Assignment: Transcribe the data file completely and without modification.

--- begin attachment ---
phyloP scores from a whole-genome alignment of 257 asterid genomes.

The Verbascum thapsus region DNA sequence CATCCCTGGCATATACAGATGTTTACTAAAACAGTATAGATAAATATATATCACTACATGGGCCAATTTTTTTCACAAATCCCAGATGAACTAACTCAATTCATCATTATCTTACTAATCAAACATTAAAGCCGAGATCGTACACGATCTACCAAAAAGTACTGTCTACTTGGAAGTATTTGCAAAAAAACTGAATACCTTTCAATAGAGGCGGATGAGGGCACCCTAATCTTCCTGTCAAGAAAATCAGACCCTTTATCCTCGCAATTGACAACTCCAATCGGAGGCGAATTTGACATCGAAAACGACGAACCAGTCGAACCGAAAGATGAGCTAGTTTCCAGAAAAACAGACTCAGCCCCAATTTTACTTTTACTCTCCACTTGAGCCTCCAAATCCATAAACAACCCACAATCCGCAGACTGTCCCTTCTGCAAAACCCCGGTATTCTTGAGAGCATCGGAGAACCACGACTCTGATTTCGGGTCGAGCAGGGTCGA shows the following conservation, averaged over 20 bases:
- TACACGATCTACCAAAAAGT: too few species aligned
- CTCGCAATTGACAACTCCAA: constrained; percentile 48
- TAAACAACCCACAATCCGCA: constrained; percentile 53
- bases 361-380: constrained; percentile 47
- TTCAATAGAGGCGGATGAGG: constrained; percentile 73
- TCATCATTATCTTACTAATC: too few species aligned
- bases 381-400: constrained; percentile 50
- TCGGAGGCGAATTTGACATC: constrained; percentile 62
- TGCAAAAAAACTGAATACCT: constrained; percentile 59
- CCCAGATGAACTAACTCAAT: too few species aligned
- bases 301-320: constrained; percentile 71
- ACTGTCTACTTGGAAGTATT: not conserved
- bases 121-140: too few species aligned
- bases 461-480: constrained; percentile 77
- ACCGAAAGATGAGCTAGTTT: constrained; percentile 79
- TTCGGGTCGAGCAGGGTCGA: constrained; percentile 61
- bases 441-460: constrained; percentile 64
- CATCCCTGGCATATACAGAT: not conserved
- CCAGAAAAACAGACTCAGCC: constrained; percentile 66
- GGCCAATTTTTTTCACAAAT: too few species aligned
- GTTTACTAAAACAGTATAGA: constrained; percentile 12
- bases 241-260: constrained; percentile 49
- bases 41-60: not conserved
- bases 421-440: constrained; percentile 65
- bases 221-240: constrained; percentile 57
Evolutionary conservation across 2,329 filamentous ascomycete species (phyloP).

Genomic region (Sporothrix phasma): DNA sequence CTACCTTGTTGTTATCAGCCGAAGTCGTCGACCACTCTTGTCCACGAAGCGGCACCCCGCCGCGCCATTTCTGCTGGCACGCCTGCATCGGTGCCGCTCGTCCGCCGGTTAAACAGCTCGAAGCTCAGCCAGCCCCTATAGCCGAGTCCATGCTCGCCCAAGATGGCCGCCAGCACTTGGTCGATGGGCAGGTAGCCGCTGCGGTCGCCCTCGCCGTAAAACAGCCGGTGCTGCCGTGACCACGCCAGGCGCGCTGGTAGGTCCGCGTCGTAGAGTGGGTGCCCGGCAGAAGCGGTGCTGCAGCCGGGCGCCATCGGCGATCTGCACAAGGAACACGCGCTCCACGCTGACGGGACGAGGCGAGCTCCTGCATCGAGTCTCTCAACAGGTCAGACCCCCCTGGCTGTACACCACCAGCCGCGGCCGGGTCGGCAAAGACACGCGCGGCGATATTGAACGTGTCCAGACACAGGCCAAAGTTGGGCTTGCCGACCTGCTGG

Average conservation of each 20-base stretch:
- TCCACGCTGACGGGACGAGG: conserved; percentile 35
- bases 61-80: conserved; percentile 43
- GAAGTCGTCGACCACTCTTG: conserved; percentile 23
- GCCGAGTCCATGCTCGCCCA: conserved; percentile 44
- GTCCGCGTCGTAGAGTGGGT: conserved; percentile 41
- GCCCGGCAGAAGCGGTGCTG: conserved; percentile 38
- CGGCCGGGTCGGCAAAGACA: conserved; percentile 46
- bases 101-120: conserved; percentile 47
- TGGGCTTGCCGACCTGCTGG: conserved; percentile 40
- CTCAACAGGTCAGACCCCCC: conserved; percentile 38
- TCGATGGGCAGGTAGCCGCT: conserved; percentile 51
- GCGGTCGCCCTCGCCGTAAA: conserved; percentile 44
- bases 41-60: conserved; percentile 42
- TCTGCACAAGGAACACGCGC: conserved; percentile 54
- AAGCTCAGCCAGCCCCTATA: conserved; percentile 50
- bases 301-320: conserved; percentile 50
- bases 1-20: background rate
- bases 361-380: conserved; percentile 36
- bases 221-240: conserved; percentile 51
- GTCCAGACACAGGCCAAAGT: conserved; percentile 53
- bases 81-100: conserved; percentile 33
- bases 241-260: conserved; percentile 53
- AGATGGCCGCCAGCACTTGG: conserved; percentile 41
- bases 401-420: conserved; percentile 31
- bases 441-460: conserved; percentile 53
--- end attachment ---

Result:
phyloP scores from a whole-genome alignment of 257 asterid genomes.

The Verbascum thapsus region DNA sequence CATCCCTGGCATATACAGATGTTTACTAAAACAGTATAGATAAATATATATCACTACATGGGCCAATTTTTTTCACAAATCCCAGATGAACTAACTCAATTCATCATTATCTTACTAATCAAACATTAAAGCCGAGATCGTACACGATCTACCAAAAAGTACTGTCTACTTGGAAGTATTTGCAAAAAAACTGAATACCTTTCAATAGAGGCGGATGAGGGCACCCTAATCTTCCTGTCAAGAAAATCAGACCCTTTATCCTCGCAATTGACAACTCCAATCGGAGGCGAATTTGACATCGAAAACGACGAACCAGTCGAACCGAAAGATGAGCTAGTTTCCAGAAAAACAGACTCAGCCCCAATTTTACTTTTACTCTCCACTTGAGCCTCCAAATCCATAAACAACCCACAATCCGCAGACTGTCCCTTCTGCAAAACCCCGGTATTCTTGAGAGCATCGGAGAACCACGACTCTGATTTCGGGTCGAGCAGGGTCGA shows the following conservation, averaged over 20 bases:
- TACACGATCTACCAAAAAGT: too few species aligned
- CTCGCAATTGACAACTCCAA: constrained; percentile 48
- TAAACAACCCACAATCCGCA: constrained; percentile 53
- bases 361-380: constrained; percentile 47
- TTCAATAGAGGCGGATGAGG: constrained; percentile 73
- TCATCATTATCTTACTAATC: too few species aligned
- bases 381-400: constrained; percentile 50
- TCGGAGGCGAATTTGACATC: constrained; percentile 62
- TGCAAAAAAACTGAATACCT: constrained; percentile 59
- CCCAGATGAACTAACTCAAT: too few species aligned
- bases 301-320: constrained; percentile 71
- ACTGTCTACTTGGAAGTATT: not conserved
- bases 121-140: too few species aligned
- bases 461-480: constrained; percentile 77
- ACCGAAAGATGAGCTAGTTT: constrained; percentile 79
- TTCGGGTCGAGCAGGGTCGA: constrained; percentile 61
- bases 441-460: constrained; percentile 64
- CATCCCTGGCATATACAGAT: not conserved
- CCAGAAAAACAGACTCAGCC: constrained; percentile 66
- GGCCAATTTTTTTCACAAAT: too few species aligned
- GTTTACTAAAACAGTATAGA: constrained; percentile 12
- bases 241-260: constrained; percentile 49
- bases 41-60: not conserved
- bases 421-440: constrained; percentile 65
- bases 221-240: constrained; percentile 57
Evolutionary conservation across 2,329 filamentous ascomycete species (phyloP).

Genomic region (Sporothrix phasma): DNA sequence CTACCTTGTTGTTATCAGCCGAAGTCGTCGACCACTCTTGTCCACGAAGCGGCACCCCGCCGCGCCATTTCTGCTGGCACGCCTGCATCGGTGCCGCTCGTCCGCCGGTTAAACAGCTCGAAGCTCAGCCAGCCCCTATAGCCGAGTCCATGCTCGCCCAAGATGGCCGCCAGCACTTGGTCGATGGGCAGGTAGCCGCTGCGGTCGCCCTCGCCGTAAAACAGCCGGTGCTGCCGTGACCACGCCAGGCGCGCTGGTAGGTCCGCGTCGTAGAGTGGGTGCCCGGCAGAAGCGGTGCTGCAGCCGGGCGCCATCGGCGATCTGCACAAGGAACACGCGCTCCACGCTGACGGGACGAGGCGAGCTCCTGCATCGAGTCTCTCAACAGGTCAGACCCCCCTGGCTGTACACCACCAGCCGCGGCCGGGTCGGCAAAGACACGCGCGGCGATATTGAACGTGTCCAGACACAGGCCAAAGTTGGGCTTGCCGACCTGCTGG

Average conservation of each 20-base stretch:
- TCCACGCTGACGGGACGAGG: conserved; percentile 35
- bases 61-80: conserved; percentile 43
- GAAGTCGTCGACCACTCTTG: conserved; percentile 23
- GCCGAGTCCATGCTCGCCCA: conserved; percentile 44
- GTCCGCGTCGTAGAGTGGGT: conserved; percentile 41
- GCCCGGCAGAAGCGGTGCTG: conserved; percentile 38
- CGGCCGGGTCGGCAAAGACA: conserved; percentile 46
- bases 101-120: conserved; percentile 47
- TGGGCTTGCCGACCTGCTGG: conserved; percentile 40
- CTCAACAGGTCAGACCCCCC: conserved; percentile 38
- TCGATGGGCAGGTAGCCGCT: conserved; percentile 51
- GCGGTCGCCCTCGCCGTAAA: conserved; percentile 44
- bases 41-60: conserved; percentile 42
- TCTGCACAAGGAACACGCGC: conserved; percentile 54
- AAGCTCAGCCAGCCCCTATA: conserved; percentile 50
- bases 301-320: conserved; percentile 50
- bases 1-20: background rate
- bases 361-380: conserved; percentile 36
- bases 221-240: conserved; percentile 51
- GTCCAGACACAGGCCAAAGT: conserved; percentile 53
- bases 81-100: conserved; percentile 33
- bases 241-260: conserved; percentile 53
- AGATGGCCGCCAGCACTTGG: conserved; percentile 41
- bases 401-420: conserved; percentile 31
- bases 441-460: conserved; percentile 53